- display: this field tells devices how to display the PWA. For example, you can get as close to the native app experience as possible by adding the fullscreen or standalone modes. The full screen mode shows no UI of a browser at all, while standalone mode shows some UI elements, such as the status bar.
- icons: this field should contain different icons to represent the PWA in different conditions. The icon for the home screen is the most important one, as it’s how the app will look on user devices. Make sure to dedicate enough time to design it and make it attractive.
- name/short_name: these two fields provide a PWA name to represent it in different places. The short name will be used when there is not enough screen place to display the full name. It’s advised to provide both names, especially if the of your PWA is long.
- start_url: this field provides a path to the asset that should be loaded when the “Add to Home Screen” prompt is launched. This URL should be relative and pointing to the site index and relative to the URL of the manifest.
The app icon is usually the logo of your company on some background. You can add a few icon sizes, and devices will automatically choose the most fitting one. Also, it’s possible to provide different formats of the icons (e.g., WebP, SVG, etc.) for devices and browsers to choose the most suitable one based on their criteria.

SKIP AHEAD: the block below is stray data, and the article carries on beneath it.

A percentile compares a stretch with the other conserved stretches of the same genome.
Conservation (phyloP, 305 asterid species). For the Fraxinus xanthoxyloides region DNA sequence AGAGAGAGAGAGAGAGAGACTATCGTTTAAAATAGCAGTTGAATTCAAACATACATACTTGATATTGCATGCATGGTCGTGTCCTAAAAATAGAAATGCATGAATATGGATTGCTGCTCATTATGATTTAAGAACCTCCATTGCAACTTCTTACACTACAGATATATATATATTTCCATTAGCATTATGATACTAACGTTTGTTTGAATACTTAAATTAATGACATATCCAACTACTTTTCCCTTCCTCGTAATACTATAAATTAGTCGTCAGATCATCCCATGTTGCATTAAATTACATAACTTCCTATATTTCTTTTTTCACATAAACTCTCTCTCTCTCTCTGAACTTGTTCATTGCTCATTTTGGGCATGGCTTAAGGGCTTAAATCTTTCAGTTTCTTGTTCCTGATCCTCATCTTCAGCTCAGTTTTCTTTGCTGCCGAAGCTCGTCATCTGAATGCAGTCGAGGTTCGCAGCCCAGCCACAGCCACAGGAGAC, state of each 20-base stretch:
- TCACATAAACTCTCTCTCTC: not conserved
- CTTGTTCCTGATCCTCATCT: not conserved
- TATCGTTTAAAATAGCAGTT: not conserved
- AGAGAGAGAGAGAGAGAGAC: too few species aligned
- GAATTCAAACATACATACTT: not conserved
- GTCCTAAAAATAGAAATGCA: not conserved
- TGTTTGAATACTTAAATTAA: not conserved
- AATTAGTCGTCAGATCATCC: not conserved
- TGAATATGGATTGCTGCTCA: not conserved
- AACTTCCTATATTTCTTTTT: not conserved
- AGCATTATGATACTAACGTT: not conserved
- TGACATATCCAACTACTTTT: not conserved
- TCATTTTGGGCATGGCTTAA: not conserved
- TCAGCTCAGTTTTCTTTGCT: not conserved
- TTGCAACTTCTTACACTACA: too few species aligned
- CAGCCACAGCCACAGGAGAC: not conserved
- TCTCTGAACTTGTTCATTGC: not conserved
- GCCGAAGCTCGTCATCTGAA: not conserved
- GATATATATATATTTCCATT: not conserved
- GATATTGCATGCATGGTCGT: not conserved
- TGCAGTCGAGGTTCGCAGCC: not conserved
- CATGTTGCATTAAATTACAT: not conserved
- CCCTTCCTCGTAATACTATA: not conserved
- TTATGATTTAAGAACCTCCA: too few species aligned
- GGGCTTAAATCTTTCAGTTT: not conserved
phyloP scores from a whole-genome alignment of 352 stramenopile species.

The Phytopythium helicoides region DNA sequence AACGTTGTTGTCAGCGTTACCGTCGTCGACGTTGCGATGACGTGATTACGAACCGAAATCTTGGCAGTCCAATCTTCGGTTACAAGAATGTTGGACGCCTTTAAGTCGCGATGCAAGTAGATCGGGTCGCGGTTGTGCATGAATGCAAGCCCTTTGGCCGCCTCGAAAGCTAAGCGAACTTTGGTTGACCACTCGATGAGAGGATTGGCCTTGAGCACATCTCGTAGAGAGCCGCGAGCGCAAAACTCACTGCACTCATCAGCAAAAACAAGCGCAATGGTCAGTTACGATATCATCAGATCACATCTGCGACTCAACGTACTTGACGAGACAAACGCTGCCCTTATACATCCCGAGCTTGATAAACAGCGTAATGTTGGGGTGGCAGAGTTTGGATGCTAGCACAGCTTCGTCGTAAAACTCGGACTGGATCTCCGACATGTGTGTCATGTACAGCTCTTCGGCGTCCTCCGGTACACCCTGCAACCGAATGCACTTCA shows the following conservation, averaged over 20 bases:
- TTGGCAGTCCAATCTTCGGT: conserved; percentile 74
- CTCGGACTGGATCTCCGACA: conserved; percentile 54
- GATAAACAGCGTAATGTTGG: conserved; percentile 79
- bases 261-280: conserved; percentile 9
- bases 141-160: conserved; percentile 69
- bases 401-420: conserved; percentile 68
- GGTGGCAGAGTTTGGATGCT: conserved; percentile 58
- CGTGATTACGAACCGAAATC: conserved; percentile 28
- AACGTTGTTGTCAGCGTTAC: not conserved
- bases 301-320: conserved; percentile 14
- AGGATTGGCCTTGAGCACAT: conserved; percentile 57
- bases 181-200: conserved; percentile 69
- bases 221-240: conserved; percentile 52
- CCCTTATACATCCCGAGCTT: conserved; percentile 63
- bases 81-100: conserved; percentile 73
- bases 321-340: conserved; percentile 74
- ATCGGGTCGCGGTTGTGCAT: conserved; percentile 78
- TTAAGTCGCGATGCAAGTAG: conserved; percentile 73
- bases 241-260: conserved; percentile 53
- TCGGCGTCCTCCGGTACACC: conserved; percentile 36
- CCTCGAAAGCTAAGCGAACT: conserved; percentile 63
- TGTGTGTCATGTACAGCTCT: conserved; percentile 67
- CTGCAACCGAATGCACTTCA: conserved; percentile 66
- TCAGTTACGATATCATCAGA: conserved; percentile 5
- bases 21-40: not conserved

Before adding the icon, get familiar with the best practices for designing icons for different operating systems, such as Android or iOS.
As the last step of making your PWA add-to-home-screen ready, you need to reference the web app manifest from the HTML of your app’s home page. The code should look something like <link rel=”manifest” href=”manifest.webmanifest” />
It’s important to set everything right, as browsers will automatically look for the web app manifest file there. Put it in the wrong place, and functionality won’t work correctly.
What does A2HS not give you?
Adding a web app manifest won’t turn your website into a PWA. Users will be able to add its icon to the home screen, but the key functionality, like data caching and offline mode, won’t work. You’ll need to add a service worker to enable full PWA capabilities.
PWA Service Worker
A service worker is registered using the ServiceWorkerContainer.register() method in the index.js file. After successful registration, the service worker is downloaded to the users’ devices.
Learn more about PWAs, the origin of the technology and its future in videos from GOPWA Conference where experts from Google, Ionic, JH, Algolia, Lumavate, and other companies discussed the technology and what it has in stock for businesses.
Add App for Home Screen: Key Questions Answered
The behavior of PWAs differs depending on devices, operating systems, and third-party factors. In this chapter, we’ve answered some of the most intriguing questions about PWAs.